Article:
How to Open Possibilities

Possibilities, by themselves, are endless. There are billions of alternatives in life. Possibilities become limited when a person is seeking a specific outcome. It is our view of the outcome that opens up or diminishes possibilities.

If someone comes into therapy and they want their husband to, “clean the house because then I would know that he loved me,” there are very little possibilities in the person’s goal. There is only one possible outcome. The husband must clean the house in order for her to know he loves her.

Redefine the Outcome

Defining or redefining the required outcome opens up possibilities. If the goal is for her to feel that her husband loves her, there are many possible ways the goal can occur. He can hug her, provide gifts, do acts of kindness, and verbalize love. She can perform acts of love toward him, and focus on what is present in the relationship, and experience herself in the relationship differently.

If the goal is to have a clean house, there are many possible ways a clean house can occur. The couple can clean together, hire a maid, make a chore list, create an incentive, not get it messy in the first place, renegotiate roles, discuss expectations, develop a schedule, or any number of things. There are many paths to achieving a clean home.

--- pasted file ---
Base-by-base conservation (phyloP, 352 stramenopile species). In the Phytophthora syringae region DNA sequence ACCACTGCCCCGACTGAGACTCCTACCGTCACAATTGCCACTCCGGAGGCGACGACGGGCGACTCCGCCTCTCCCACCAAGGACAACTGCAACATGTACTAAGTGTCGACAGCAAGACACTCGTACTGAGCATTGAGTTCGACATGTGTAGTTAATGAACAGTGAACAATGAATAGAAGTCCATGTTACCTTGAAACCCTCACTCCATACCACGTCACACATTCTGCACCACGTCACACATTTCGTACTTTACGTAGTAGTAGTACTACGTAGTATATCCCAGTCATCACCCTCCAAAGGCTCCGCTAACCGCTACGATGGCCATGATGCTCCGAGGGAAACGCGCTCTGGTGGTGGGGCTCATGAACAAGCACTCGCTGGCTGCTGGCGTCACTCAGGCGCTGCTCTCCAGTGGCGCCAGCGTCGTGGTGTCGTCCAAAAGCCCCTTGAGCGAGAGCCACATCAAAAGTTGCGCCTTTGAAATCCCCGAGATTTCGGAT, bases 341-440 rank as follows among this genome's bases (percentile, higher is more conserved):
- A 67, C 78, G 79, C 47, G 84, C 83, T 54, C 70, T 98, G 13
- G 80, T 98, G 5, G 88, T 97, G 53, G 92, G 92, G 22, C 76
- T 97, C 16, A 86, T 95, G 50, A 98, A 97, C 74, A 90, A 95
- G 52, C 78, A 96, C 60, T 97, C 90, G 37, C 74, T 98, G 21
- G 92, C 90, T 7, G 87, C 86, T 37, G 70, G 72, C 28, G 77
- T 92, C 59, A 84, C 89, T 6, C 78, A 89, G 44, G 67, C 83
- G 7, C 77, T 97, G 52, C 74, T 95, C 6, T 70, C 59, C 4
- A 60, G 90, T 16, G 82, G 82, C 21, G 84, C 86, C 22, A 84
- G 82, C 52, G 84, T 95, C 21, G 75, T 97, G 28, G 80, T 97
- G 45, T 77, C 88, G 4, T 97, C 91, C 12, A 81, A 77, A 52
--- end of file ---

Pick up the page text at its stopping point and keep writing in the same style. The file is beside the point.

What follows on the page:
The problem is that when we live with someone, we define the outcome we want, and then we define the solution. The solution oftentimes involves our spouse changing. It also involves them doing something that they are not likely to do. When we rigidly define the desired goal and we predetermine the path to achieve the goal, we limit possibilities. When we limit possibilities to a single path that our partner must take, we become upset at our partner for causing us misery and holding us back. Very often, the truth is that our definition of the problem is holding us back. If we redefine the problem and let go of the predetermined solution, we can see that there are many paths to our destination.

Change the Destination

If a path is not visible, the destination can be changed. With the example above, the real problem is that the wife might be tired. The feeling of being tired or overwhelmed could be influencing feelings of unappreciation. A clean house, might not be the destination that has to occur. Instead the trajectory of the goal destination could be pointed towards becoming rested or invigorated. This opens up many possibilities, since there are many ways a person can feel rejuvenated.

Maybe the person will desire to feel less overwhelmed. This goal also changes the trajectory of the path and opens up different possible solutions. A person can limit their expectations, change their to-do list, hire help, or take better care of themselves so they have more energy.